Not too different (although in this one I had rice in cents per hundredweight). Most of the past seventeen years has been spent confined to the portion of state space within the ellipse, with the exception of the three times noted in the first example, and Buffet's purchase of silver in 1998. None of the excursions had lasting power except for the current one, which broke out of the ellipse in early 2010.

Again--did rice collapse? Or did gold suddenly accelerate in 2010?

Recombining the ratios one more time . . .

Here we see the famous "rabbit sitting in a stroller" formation, which means . . . well, you'll have to subscribe to find out.

The main difference between this graph and the others is that there is no recent excursion of any length.

The reason is that the excursion is the separation of the precious metals (which still includes silver) from the industrial metals and agricultural commodities.

Even though gold and silver have been in a bull market for over ten years, the real regime change only happened about three years ago. What happened?


Data sourced from World Gold Council.

Central Banks were net sellers of gold until early 2009. That big spike is misleading, as it corresponds to China's announcement that it had purchased 454 tonnes over the preceding six years (note that China has not reported any gold purchases since that time). At that point the race was on for Central Banks to buy gold.

I believe it is the Central Bank purchases of gold that have created the new regime we observe in the Au/Cu vs Ag/rice state space.

* until the powers of darkness control the internet

Monday, January 28, 2013

Back in Canada

Back home last night. Passing through Vancouver airport, the major news story seemed to be that some guy in the NHL celebrated a goal a little more than was socially acceptable, for which he has been harshly criticized. They showed the clip a few times and then came all the commentary. They even had Don Cherry-- who in Canada has as much credibility as Bill O'Reilly or Sean Hannity--commenting on it.

It's true that the celebration may have been appropriate for an overtime goal that wins the Stanley Cup. But is this really Canada's biggest news story now?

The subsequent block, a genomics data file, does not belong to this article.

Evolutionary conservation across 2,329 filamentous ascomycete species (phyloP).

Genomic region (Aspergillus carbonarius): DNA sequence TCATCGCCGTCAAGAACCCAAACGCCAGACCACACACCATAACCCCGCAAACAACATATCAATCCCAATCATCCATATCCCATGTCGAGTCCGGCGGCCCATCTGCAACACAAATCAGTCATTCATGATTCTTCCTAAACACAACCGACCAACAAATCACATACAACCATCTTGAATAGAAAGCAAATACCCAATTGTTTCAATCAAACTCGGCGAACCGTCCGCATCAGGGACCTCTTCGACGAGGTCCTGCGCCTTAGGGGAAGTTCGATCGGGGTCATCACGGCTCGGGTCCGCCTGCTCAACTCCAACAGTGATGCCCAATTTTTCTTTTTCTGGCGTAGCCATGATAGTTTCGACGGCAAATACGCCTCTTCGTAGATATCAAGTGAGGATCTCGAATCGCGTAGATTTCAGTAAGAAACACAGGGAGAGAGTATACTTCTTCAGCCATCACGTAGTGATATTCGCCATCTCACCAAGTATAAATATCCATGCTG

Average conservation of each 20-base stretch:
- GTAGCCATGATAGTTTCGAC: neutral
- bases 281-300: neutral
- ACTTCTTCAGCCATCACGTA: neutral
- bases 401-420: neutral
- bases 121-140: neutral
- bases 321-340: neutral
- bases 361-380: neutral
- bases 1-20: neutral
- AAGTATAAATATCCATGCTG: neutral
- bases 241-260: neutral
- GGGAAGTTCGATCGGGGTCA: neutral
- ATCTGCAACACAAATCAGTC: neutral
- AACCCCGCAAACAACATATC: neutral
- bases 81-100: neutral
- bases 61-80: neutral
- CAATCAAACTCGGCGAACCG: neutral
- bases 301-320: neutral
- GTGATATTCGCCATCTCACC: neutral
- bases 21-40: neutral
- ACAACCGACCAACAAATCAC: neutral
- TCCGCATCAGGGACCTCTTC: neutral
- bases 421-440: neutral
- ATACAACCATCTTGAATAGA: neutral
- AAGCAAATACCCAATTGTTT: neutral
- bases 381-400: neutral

They I realized they're finally playing hockey again. Now that's news.

Thursday, January 24, 2013

The temple builders

So many of us in life start out building temples: temples of character, temples of justice, temples of peace. And so often we don’t finish them. Because life is like Schubert’s "Unfinished Symphony." At so many points we start, we try, we set out to build our various temples. And I guess one of the great agonies of life is that we are constantly trying to finish that which is unfinishable.
                             - Martin Luther King, 3 March 1968

One fact of life is that we can't fulfill all of our dreams. We have only limited time and resources. But modern life has a major additional obstacle which makes building temples more difficult than it needs to be--government. In particular, government's confiscation of resources which you might choose to use for your own benefit.

 - - - - - - - - - - - - - - - - - - - - - - - - - -

Bali is full of temples. Not only are there large public temples and town temples, but every home has a temple as well.

Temple in a lake. Too tired to look up its name.

The family temples start off simple, using blocks cut and fabricated on a mass scale from sandstone or lava. The temples are nevertheless ornate as the blocs are combined in an exceptionally creative manner, and decorated with intricate finials. As the family becomes wealthier, they will add more finials to the gate, and the temples themselves, as well as add more (pagodas), decorate them with finials of stone or metal. It is clear that a significant portion of the family's capital and time have gone into them. Temples are key focal points for the family, and the village.